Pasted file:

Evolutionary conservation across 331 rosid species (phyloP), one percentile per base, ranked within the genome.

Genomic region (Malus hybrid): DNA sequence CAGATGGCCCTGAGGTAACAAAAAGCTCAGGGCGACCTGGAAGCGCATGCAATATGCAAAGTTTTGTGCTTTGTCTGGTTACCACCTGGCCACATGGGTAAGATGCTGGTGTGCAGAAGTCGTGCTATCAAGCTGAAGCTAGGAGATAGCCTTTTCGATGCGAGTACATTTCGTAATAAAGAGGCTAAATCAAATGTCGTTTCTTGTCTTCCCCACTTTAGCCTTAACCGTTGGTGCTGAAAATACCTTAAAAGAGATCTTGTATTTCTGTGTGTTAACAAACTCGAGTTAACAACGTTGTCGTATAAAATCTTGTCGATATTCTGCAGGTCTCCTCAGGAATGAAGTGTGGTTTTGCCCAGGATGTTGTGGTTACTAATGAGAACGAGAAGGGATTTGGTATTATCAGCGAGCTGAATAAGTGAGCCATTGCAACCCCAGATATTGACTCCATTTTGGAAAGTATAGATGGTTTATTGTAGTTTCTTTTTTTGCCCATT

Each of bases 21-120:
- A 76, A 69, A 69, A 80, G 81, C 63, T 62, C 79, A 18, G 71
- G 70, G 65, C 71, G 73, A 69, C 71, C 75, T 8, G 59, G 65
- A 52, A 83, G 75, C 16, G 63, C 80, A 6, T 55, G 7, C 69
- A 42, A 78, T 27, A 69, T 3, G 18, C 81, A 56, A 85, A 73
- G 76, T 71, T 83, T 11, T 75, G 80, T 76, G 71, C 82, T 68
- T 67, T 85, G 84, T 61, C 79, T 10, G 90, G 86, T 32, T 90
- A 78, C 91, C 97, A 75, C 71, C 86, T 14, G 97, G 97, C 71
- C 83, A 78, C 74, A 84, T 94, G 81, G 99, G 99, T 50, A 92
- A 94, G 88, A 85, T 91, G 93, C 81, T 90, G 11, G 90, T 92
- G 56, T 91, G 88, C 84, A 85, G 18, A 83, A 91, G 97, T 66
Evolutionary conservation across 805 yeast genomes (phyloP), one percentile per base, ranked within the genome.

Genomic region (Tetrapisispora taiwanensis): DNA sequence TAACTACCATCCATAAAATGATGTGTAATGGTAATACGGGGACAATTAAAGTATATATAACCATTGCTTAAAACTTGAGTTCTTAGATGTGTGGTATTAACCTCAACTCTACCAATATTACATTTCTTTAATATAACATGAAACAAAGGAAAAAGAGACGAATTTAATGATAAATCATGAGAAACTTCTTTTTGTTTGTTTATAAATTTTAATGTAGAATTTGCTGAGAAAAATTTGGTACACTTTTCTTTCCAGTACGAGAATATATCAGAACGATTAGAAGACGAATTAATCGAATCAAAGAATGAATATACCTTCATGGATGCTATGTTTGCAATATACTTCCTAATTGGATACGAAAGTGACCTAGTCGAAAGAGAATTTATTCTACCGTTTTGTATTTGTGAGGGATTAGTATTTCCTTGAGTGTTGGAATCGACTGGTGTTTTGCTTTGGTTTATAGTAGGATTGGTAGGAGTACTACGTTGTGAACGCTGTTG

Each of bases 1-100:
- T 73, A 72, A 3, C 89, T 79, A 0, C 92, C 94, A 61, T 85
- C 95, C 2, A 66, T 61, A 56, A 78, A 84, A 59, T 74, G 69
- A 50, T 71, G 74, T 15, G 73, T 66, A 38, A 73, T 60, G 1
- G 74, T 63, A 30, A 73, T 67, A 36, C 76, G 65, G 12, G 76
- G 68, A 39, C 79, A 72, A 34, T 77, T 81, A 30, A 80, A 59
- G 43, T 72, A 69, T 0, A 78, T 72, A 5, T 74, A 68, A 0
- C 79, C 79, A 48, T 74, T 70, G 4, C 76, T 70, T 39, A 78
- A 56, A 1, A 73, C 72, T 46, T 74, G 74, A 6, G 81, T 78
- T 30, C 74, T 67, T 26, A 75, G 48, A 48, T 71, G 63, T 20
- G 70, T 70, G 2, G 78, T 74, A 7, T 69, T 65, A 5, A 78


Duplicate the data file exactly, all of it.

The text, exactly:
Evolutionary conservation across 331 rosid species (phyloP), one percentile per base, ranked within the genome.

Genomic region (Malus hybrid): DNA sequence CAGATGGCCCTGAGGTAACAAAAAGCTCAGGGCGACCTGGAAGCGCATGCAATATGCAAAGTTTTGTGCTTTGTCTGGTTACCACCTGGCCACATGGGTAAGATGCTGGTGTGCAGAAGTCGTGCTATCAAGCTGAAGCTAGGAGATAGCCTTTTCGATGCGAGTACATTTCGTAATAAAGAGGCTAAATCAAATGTCGTTTCTTGTCTTCCCCACTTTAGCCTTAACCGTTGGTGCTGAAAATACCTTAAAAGAGATCTTGTATTTCTGTGTGTTAACAAACTCGAGTTAACAACGTTGTCGTATAAAATCTTGTCGATATTCTGCAGGTCTCCTCAGGAATGAAGTGTGGTTTTGCCCAGGATGTTGTGGTTACTAATGAGAACGAGAAGGGATTTGGTATTATCAGCGAGCTGAATAAGTGAGCCATTGCAACCCCAGATATTGACTCCATTTTGGAAAGTATAGATGGTTTATTGTAGTTTCTTTTTTTGCCCATT

Each of bases 21-120:
- A 76, A 69, A 69, A 80, G 81, C 63, T 62, C 79, A 18, G 71
- G 70, G 65, C 71, G 73, A 69, C 71, C 75, T 8, G 59, G 65
- A 52, A 83, G 75, C 16, G 63, C 80, A 6, T 55, G 7, C 69
- A 42, A 78, T 27, A 69, T 3, G 18, C 81, A 56, A 85, A 73
- G 76, T 71, T 83, T 11, T 75, G 80, T 76, G 71, C 82, T 68
- T 67, T 85, G 84, T 61, C 79, T 10, G 90, G 86, T 32, T 90
- A 78, C 91, C 97, A 75, C 71, C 86, T 14, G 97, G 97, C 71
- C 83, A 78, C 74, A 84, T 94, G 81, G 99, G 99, T 50, A 92
- A 94, G 88, A 85, T 91, G 93, C 81, T 90, G 11, G 90, T 92
- G 56, T 91, G 88, C 84, A 85, G 18, A 83, A 91, G 97, T 66
Evolutionary conservation across 805 yeast genomes (phyloP), one percentile per base, ranked within the genome.

Genomic region (Tetrapisispora taiwanensis): DNA sequence TAACTACCATCCATAAAATGATGTGTAATGGTAATACGGGGACAATTAAAGTATATATAACCATTGCTTAAAACTTGAGTTCTTAGATGTGTGGTATTAACCTCAACTCTACCAATATTACATTTCTTTAATATAACATGAAACAAAGGAAAAAGAGACGAATTTAATGATAAATCATGAGAAACTTCTTTTTGTTTGTTTATAAATTTTAATGTAGAATTTGCTGAGAAAAATTTGGTACACTTTTCTTTCCAGTACGAGAATATATCAGAACGATTAGAAGACGAATTAATCGAATCAAAGAATGAATATACCTTCATGGATGCTATGTTTGCAATATACTTCCTAATTGGATACGAAAGTGACCTAGTCGAAAGAGAATTTATTCTACCGTTTTGTATTTGTGAGGGATTAGTATTTCCTTGAGTGTTGGAATCGACTGGTGTTTTGCTTTGGTTTATAGTAGGATTGGTAGGAGTACTACGTTGTGAACGCTGTTG

Each of bases 1-100:
- T 73, A 72, A 3, C 89, T 79, A 0, C 92, C 94, A 61, T 85
- C 95, C 2, A 66, T 61, A 56, A 78, A 84, A 59, T 74, G 69
- A 50, T 71, G 74, T 15, G 73, T 66, A 38, A 73, T 60, G 1
- G 74, T 63, A 30, A 73, T 67, A 36, C 76, G 65, G 12, G 76
- G 68, A 39, C 79, A 72, A 34, T 77, T 81, A 30, A 80, A 59
- G 43, T 72, A 69, T 0, A 78, T 72, A 5, T 74, A 68, A 0
- C 79, C 79, A 48, T 74, T 70, G 4, C 76, T 70, T 39, A 78
- A 56, A 1, A 73, C 72, T 46, T 74, G 74, A 6, G 81, T 78
- T 30, C 74, T 67, T 26, A 75, G 48, A 48, T 71, G 63, T 20
- G 70, T 70, G 2, G 78, T 74, A 7, T 69, T 65, A 5, A 78